Mt. Killamanjaro: 2012 WWE SummerSlam Review

Mike Killam

WWE Tag Team Championship
Kofi Kingston & R-Truth (c) def. Prime Time Players

R-Truth picked up the win over Darren Young with the Little Jimmy at 7:07. 

Kofi KingstonBefore we get to the match, either team, A.W.'s release or anything else, can I just say how happy it made me to have a Tag Team Championship match with two semi-developed teams on a major WWE Pay-Per-View? 

A lot of people surprised with the Champs retaining in this one; I'm glad at least one of my predictions came true… I firmly believe that if A.W. had kept his mouth shut and gotten past what little heat he had, PTP would have won this match, and as a result the titles. But I think the release forced WWE to re-evaluate the situation. Young and O'Neil may very well take home the gold in the near future, and it might simply be a matter of letting them work on their own for a bit. If they continue to progress as they have, Prime Time will do quite well for themselves. I don't like either talent individually, but without Mr. Millions and Billions of Pink Slips around they may endear themselves to me as a team.

A surprisingly decent tag match too, for the time they had to work. So not only did we have a legitimate tag match on a WWE Pay-Per-View, not only was there an established feud going in, but the match itself wasn't half bad! That's a success in my book. 

Rating: 3.5/5

WWE Championship
CM Punk (c) def. John Cena & Big Show

Originally CM Punk and John Cena both forced Big Show to submit at the same time, causing a dispute. Raw GM AJ Lee restarted the match, and John Cena was able to hoist the Big Show up and deliver the Attitude Adjustment, but CM Punk took advantage and stole the pin to retain the WWE Championship at 12:34.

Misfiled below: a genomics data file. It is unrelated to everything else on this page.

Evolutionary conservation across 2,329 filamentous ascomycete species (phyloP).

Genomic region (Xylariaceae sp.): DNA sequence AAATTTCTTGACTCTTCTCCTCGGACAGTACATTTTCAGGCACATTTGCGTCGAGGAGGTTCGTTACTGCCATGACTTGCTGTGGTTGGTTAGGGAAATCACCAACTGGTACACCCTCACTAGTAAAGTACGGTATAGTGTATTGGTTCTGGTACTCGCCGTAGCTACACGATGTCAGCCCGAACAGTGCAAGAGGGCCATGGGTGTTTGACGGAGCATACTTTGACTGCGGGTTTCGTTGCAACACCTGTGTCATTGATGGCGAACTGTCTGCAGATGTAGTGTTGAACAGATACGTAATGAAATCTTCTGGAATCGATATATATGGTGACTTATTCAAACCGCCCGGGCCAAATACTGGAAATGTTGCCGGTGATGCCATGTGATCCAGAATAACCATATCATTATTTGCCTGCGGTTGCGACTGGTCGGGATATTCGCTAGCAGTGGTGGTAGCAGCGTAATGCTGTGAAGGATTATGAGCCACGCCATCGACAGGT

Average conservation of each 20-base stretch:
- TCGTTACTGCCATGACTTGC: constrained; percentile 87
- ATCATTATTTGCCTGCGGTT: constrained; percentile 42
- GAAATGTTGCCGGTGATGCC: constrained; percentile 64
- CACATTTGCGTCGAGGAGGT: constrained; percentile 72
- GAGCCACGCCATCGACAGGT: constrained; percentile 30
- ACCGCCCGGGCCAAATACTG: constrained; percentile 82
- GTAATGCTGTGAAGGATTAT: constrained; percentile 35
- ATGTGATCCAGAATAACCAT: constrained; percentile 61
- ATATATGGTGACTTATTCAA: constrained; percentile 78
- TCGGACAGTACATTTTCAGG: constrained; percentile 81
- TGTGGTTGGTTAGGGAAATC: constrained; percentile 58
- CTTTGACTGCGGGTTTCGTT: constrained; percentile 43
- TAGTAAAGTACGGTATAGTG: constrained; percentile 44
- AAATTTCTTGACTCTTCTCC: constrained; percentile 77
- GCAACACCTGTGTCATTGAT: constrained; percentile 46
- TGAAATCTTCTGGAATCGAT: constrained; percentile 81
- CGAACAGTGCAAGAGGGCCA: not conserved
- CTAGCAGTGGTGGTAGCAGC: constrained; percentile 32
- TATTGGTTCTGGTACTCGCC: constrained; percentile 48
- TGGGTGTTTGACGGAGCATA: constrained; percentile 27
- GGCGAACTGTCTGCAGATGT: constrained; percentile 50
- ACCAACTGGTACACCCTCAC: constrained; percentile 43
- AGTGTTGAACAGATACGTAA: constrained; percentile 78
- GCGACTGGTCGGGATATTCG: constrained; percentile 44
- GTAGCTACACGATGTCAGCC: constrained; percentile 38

CM PunkI thoroughly enjoyed this Championship Triple Threat! There was a lot more storytelling than I'd typically give the WWE credit for in a Big Show match. The wrestling archetypes were played out perfectly – you've got your big bad giant destroying everything in his path, while the blue collar muscle had to join forces with the wily, two-faced Champion to take him down. In the end it can only go one of two ways: the hero saves the day and stands tall surveying his newly re-conquered land, or in the most dystopian setting, the trickster cons his way into another big payoff. 

The one thing I didn't enjoy about this match is the same thing I've been sour on since the angle started: AJ Lee as General Manager. It's not about the idea; it's all in the execution. AJ could have stopped at the ramp, or hell, shown up on the Tron. Her bit took up time. Not that there wasn't enough left on the clock by the end of the night, but that time near the end of a red-hot Championship match, in my opinion, cooled its momentum. The idea was sound – I liked the restart, and I loved the finish – but there are better ways of simply saying "restart the match". 

CM Punk retains in a Championship bout that far exceeded my expectations. The question is: what's next? Punk desperately needs to get out of feuding with John Cena, not right back into another series of matches. Big Show was a fine addition to the picture, once. Here's to hoping the can come up with something fresh in the next month, avoiding the temptation for a straight-up rematch at Night of Champions.

Rating: 4/5 

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